road

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ROAD. A passage through the country for the use of the people. 3 Yeates, 421.
     2. Roads are public or private. Public roads are laid out by public authority, or dedicated by individuals to public use. The public have the use of such roads, but the owner of the land over which they are made and the owners of land bounded on the highway, have, prima facie, a fee in such highway, ad medium filum vice, subject to the easement in favor of the public. 1 Conn. 193; 11 Conn. 60; 2 John. 357 15 John. 447. But where the boundary excludes the highway, it is, of course, excluded. 11 Pick. 193. See 13 Mass. 259. The proprietor of the soil, is therefore entitled to all the fruits which grow by its side; 16 Mass. 366, 7; and to all the mineral wealth it contains. 1 Rolle, 392, 1. 5; 4 Day, R. 328; 1 Conn'. Rep, 103; 6 Mass. R. 454; 4 Mass, R. 427; 15 Johns. Rep. 447, 583; 2 Johns. R. 357; Com. Dig. Chimin, A 2; 6 Pet. 498; 1 Sumn. 21; 10 Pet. 25; 6 Pick. 57; 6 Mass. 454; 12 Wend. 98.
     3. There are public roads, such as turnpikes and railroads, which are constructed by public authority, or by corporations. These are kept in good order by the respective companies to which they belong, and persons travelling on them, with animals and vehicles, are required to pay toll. In general these companies have only a right of passage over the land, which remains the property, subject to the easement, of the owner at the time the road was made or of his heirs or assigns.
     4. Private roads are, such as are used for private individuals only, and are not wanted for the public generally. Sometimes roads of this kind are wanted for the accommodation of land otherwise enclosed and without access to public roads. The soil of such roads belongs to the owner of the land over which they are made.
     5. Public roads are kept in repair at the public expense, and private roads by those who use them. Vide Domain; Way. 13 Mass. 256; 1 Sumn. Rep. 21; 2 Hill. Ab. c. 7; 1 Pick. R. 122; 2 Mass. R. 127 6 Mass. R. 454; 4 Mass. R. 427; 15 Mass. Rep. 33; 3 Rawle, R. 495; 1 N. H. Rep. 16; 1 McCord, R. 67; 1 Conn. R. 103; 2 John. R. 357; 1 John. Rep. 447; 15 John. R. 483; 4 Day, Rep. 330; 2 Bailey, Rep. 271; 1 Burr. 133; 7 B. & Cr. 304; 11 Price R. 736; 7 Taunt. R. 39; Str. 1004. 1 Shepl. R. 250; 5 Conn. Rep. 528; 8 Pick. R. 473; Crabb, R. P. Sec. 102-104.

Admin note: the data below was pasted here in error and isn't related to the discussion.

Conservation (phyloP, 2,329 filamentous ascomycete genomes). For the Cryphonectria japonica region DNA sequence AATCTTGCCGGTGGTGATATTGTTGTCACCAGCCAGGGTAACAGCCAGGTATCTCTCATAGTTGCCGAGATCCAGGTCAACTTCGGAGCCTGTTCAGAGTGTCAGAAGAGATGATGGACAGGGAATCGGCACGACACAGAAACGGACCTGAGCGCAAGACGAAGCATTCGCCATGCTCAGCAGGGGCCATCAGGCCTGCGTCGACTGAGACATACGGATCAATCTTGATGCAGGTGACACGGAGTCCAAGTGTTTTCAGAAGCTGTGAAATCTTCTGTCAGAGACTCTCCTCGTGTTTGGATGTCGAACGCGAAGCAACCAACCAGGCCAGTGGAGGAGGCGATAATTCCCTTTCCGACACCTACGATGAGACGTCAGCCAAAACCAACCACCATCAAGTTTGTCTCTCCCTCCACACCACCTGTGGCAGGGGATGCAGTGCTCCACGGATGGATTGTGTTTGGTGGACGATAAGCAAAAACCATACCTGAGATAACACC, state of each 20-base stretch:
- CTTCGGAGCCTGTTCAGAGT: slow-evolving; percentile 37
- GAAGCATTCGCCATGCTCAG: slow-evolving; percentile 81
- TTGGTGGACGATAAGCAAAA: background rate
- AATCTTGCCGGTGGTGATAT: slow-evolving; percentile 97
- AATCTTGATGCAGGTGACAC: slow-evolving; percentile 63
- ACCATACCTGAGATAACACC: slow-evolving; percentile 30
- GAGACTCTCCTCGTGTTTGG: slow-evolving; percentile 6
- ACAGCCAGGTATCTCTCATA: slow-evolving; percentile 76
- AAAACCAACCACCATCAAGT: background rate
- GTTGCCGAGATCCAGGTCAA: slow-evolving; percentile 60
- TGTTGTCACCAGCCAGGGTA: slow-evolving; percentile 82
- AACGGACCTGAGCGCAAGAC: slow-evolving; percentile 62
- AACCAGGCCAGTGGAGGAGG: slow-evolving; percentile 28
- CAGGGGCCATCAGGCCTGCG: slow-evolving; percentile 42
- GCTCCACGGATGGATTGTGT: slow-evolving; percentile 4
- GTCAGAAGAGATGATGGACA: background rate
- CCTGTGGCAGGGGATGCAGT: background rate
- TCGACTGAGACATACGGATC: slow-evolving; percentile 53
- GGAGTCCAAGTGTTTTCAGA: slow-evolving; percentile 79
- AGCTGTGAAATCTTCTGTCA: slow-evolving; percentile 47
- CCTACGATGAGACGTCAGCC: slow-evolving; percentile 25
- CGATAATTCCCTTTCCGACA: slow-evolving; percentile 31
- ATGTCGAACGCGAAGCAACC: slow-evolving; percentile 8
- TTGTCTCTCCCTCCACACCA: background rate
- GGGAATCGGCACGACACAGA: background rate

ROAD, mar. law. A road is defined by Lord Hale to be an open passage of the sea, which, from the situation of the adjacent land, and its own depth and wideness, affords a secure place for the common riding and anchoring of vessels. Hale de Port. Mar. p. 2, c. 2. This word, however, does not appear to have a very definite meaning. 2 Chit. Com. Law, 4, 5.

References in periodicals archive ?
Environmental Protection Agency, "Nonroad Large Spark-Ignition Engines: Exhaust and Evaporative Emission Standards," https://nepis.epa.gov/Exe/ZyPDF.cgi?Dockey=P100OA08.pdf, accessed February 22, 2017.
Our CNN-based road segmentation model was trained on the KITTI dataset, which is composed of 289 images manually labeled with two classes: road and nonroad. 50% of the images were used for training the net, and the remaining 50% are kept aside for validation.
DieselNet's webpage on nonroad (its term) diesel engines (dieselnet.com//standards/us/nonroad.php) was an important piece to help me understand the regulatory environment.
The goal of the emission standards for nonroad equipment is to lower harmful exhaust emissions, such as particulate matter (PM) and nitrogen oxides (NOx), to help promote cleaner air and maintain a sustainable environment.
That link has eroded over time as more trust fund dollars have been spent on nonroad activities, such as transportation museums and bike paths, sometimes referred to as "leakage" or "diversion" out of the trust fund.
vehicle engine, nonroad engine or nonroad vehicle in which such
Congress has updated the provisions to address vehicle parts, engine parts, and nonroad engines or vehicles.
Requirements and incentives for reducing construction vehicle emissions and comparison of nonroad diesel engine emissions data sources.
mobile, nonroad mobile), which I will use throughout the Article with
(international air pollution), 211 (36) (fuels), 213 (37) (nonroad
To accomplish this, we needed to understand how changes in engine design and hardware can impact the engine combustion processes," said Matthew Spears, Heavy-Duty Onroad and Nonroad Center Director of EPA's Office of Transportation and Air Quality.
Because nonroad, mid- to high-horsepower diesel emissions are currently only tightly regulated in the U.S., Canada, Europe and Japan, with a few other countries such as Brazil and China trying to put similar controls in place, most of the remaining global market can still use "less-regulated" engines--prompting the OEMs, somewhat ironically, to devise techniques for partially unwinding carefully crafted emissions-control technologies to ensure continued operability when used higher-tier equipment is sold to customers in less-regulated regions.